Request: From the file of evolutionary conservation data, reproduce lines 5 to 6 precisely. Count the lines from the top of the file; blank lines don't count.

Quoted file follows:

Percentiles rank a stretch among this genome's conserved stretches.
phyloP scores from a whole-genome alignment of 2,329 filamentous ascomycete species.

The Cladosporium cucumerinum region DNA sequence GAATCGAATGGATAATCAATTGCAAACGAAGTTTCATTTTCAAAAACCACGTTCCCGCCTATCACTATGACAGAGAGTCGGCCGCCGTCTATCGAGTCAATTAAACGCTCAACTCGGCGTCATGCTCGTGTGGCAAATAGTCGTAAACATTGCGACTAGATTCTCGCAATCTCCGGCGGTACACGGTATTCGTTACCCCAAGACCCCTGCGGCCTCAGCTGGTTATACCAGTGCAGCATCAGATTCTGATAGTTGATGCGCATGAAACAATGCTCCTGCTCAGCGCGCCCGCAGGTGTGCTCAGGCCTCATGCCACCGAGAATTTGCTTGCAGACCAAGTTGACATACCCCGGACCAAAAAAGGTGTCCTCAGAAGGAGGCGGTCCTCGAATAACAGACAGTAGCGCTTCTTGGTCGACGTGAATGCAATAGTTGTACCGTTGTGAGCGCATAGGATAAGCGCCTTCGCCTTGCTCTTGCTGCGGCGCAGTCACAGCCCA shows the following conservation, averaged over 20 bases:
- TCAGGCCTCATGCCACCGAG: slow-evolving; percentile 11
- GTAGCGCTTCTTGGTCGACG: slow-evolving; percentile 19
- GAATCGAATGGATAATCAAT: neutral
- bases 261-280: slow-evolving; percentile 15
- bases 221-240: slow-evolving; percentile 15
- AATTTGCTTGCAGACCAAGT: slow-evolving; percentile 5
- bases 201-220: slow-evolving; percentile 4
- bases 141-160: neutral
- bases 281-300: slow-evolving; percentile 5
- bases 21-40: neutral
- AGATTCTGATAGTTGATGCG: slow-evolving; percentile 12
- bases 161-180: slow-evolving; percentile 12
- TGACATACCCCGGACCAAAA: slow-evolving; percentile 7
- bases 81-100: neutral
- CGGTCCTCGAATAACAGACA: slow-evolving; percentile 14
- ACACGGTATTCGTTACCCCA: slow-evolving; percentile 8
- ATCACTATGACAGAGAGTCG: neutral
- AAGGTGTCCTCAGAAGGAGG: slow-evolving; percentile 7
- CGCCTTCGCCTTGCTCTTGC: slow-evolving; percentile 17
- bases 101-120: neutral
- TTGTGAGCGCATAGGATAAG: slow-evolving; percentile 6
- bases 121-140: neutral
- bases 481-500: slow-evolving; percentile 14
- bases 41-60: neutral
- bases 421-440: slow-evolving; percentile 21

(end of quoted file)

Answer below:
- GTAGCGCTTCTTGGTCGACG: slow-evolving; percentile 19
- GAATCGAATGGATAATCAAT: neutral